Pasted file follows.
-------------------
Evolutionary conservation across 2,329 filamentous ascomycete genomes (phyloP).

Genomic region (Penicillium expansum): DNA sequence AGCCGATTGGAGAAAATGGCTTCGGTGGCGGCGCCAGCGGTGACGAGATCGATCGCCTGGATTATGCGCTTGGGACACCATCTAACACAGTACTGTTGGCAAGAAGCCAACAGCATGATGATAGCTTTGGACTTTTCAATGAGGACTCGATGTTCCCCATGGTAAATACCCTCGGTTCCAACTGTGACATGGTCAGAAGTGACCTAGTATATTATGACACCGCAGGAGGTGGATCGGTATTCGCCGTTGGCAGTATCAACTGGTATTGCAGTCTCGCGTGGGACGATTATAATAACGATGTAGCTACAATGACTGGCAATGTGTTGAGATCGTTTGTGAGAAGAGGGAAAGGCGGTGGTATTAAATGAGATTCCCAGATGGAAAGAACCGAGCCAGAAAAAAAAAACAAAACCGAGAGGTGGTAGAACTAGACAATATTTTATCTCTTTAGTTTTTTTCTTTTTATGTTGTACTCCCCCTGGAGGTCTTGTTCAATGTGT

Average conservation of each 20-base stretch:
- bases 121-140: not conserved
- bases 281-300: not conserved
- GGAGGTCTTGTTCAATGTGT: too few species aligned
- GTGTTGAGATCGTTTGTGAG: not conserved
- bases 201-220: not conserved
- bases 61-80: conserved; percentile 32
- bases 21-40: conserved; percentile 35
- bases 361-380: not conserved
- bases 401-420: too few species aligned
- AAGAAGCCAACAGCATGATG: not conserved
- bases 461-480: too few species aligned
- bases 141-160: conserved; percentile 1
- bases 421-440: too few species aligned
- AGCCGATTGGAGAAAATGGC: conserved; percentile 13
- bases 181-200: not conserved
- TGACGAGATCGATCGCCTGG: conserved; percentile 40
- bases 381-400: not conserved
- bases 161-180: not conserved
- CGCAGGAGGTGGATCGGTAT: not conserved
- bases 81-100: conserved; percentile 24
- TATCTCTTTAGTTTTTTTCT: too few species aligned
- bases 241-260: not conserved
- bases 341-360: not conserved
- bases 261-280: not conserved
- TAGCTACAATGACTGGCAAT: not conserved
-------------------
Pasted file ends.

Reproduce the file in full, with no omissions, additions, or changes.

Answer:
Evolutionary conservation across 2,329 filamentous ascomycete genomes (phyloP).

Genomic region (Penicillium expansum): DNA sequence AGCCGATTGGAGAAAATGGCTTCGGTGGCGGCGCCAGCGGTGACGAGATCGATCGCCTGGATTATGCGCTTGGGACACCATCTAACACAGTACTGTTGGCAAGAAGCCAACAGCATGATGATAGCTTTGGACTTTTCAATGAGGACTCGATGTTCCCCATGGTAAATACCCTCGGTTCCAACTGTGACATGGTCAGAAGTGACCTAGTATATTATGACACCGCAGGAGGTGGATCGGTATTCGCCGTTGGCAGTATCAACTGGTATTGCAGTCTCGCGTGGGACGATTATAATAACGATGTAGCTACAATGACTGGCAATGTGTTGAGATCGTTTGTGAGAAGAGGGAAAGGCGGTGGTATTAAATGAGATTCCCAGATGGAAAGAACCGAGCCAGAAAAAAAAAACAAAACCGAGAGGTGGTAGAACTAGACAATATTTTATCTCTTTAGTTTTTTTCTTTTTATGTTGTACTCCCCCTGGAGGTCTTGTTCAATGTGT

Average conservation of each 20-base stretch:
- bases 121-140: not conserved
- bases 281-300: not conserved
- GGAGGTCTTGTTCAATGTGT: too few species aligned
- GTGTTGAGATCGTTTGTGAG: not conserved
- bases 201-220: not conserved
- bases 61-80: conserved; percentile 32
- bases 21-40: conserved; percentile 35
- bases 361-380: not conserved
- bases 401-420: too few species aligned
- AAGAAGCCAACAGCATGATG: not conserved
- bases 461-480: too few species aligned
- bases 141-160: conserved; percentile 1
- bases 421-440: too few species aligned
- AGCCGATTGGAGAAAATGGC: conserved; percentile 13
- bases 181-200: not conserved
- TGACGAGATCGATCGCCTGG: conserved; percentile 40
- bases 381-400: not conserved
- bases 161-180: not conserved
- CGCAGGAGGTGGATCGGTAT: not conserved
- bases 81-100: conserved; percentile 24
- TATCTCTTTAGTTTTTTTCT: too few species aligned
- bases 241-260: not conserved
- bases 341-360: not conserved
- bases 261-280: not conserved
- TAGCTACAATGACTGGCAAT: not conserved